March is Colorectal Cancer Awareness Month. The month offers healthcare providers who care for patients with diseases of the colon and rectum a valuable opportunity to educate their community and promote awareness of the importance of colorectal cancer screening, prevention, and treatment.
Colorectal cancer is a disease that starts in the lower portion of the digestive system. About 1 in 23 men and 1 in 25 women will develop this cancer at some point in their lives, according to the American Cancer Society.
Colorectal cancer doesn’t only impact those who live with it — the disease also has ripple effects on their loved ones and communities.
Here’s what you need to know about it:
What is Colorectal Cancer?
Dr. Inder Maurya, Founder and CEO Foreign OPD explains, “Colonrectal cancer is the most common type of gastrointestinal cancer. It occurs in the colon or rectum. Adenocarcinomas comprise the vast majority (98%) of colon and rectal cancers; more rare rectal cancers include lymphoma (1.3%), carcinoid (0.4%), and sarcoma (0.3%).”
What are the symptoms of colorectal cancer?
Signs and symptoms
- Rectal bleeding
- Iron deficiency anemia
- Change in bowel habits
- Intestinal obstruction or perforation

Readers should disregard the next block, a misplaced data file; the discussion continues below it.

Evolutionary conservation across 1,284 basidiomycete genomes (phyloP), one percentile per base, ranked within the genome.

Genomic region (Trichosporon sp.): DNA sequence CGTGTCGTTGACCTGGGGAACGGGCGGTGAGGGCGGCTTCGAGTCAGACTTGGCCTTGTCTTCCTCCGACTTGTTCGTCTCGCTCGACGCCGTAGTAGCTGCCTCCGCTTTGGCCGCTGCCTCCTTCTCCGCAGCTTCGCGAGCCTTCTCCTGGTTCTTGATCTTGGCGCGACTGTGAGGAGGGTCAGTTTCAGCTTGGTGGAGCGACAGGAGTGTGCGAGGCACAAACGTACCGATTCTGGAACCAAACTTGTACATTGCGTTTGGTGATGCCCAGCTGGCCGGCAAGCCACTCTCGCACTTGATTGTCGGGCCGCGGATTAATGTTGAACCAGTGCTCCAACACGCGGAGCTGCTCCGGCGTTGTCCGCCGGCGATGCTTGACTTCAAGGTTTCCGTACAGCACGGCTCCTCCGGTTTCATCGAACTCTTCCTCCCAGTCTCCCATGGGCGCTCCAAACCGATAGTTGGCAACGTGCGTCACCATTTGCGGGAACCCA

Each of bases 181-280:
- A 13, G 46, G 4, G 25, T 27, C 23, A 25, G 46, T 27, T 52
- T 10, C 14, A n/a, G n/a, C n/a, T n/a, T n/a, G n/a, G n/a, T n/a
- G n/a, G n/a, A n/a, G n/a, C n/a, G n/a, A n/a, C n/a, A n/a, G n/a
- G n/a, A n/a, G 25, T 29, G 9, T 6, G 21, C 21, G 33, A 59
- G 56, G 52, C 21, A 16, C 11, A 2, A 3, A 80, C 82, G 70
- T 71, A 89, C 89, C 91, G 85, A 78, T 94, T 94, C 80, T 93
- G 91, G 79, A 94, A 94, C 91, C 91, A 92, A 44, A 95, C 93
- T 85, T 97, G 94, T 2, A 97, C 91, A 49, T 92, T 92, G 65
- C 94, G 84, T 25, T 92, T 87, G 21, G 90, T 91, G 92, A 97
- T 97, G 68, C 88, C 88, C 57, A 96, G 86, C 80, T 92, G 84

Physical findings may include the following:
Early disease: Nonspecific findings (fatigue, weight loss) or none at all
More advanced disease: Abdominal tenderness, macroscopic rectal bleeding, palpable abdominal mass, hepatomegaly, ascites.
What are the causes of colorectal cancer?
Dr. Inder said, “It is a multifactorial disease process, with etiology encompassing genetic factors, environmental exposures (including diet), and inflammatory conditions of the digestive tract.”
- A high-fat, low-fiber diet is implicated in the development of colorectal cancer
- Following cholecystectomy,
- The relative risk of developing colorectal cancer is increased in the first-degree relatives of affected patients.
- Familial adenomatous polyposis (FAP)
- Hereditary non polyposis colorectal cancer ulcerative colitis (UC)
What are the treatments available for this?
A joint guideline developed by the American Cancer Society, US Multi-Society Task Force on Colorectal Cancer, and the American College of Radiology recommends that screening for colorectal cancer and adenomatous polyps should start at age 50 years in asymptomatic men and women.
A multidisciplinary approach that includes surgery, medical oncology, and radiation oncology is required for optimal treatment of patients with colorectal cancer, explained Dr. Inder.
What is the survival rate for colorectal cancer?
The approximate 5-year survival rate for colorectal cancer patients in the United States (all stages included) is 64.6%. Survival is inversely related to the stages: approximate 5-year relative survival rates are as follows:
- Localized disease: 90.2%
- Regional disease: 71.8%
- Distant disease: 14.3%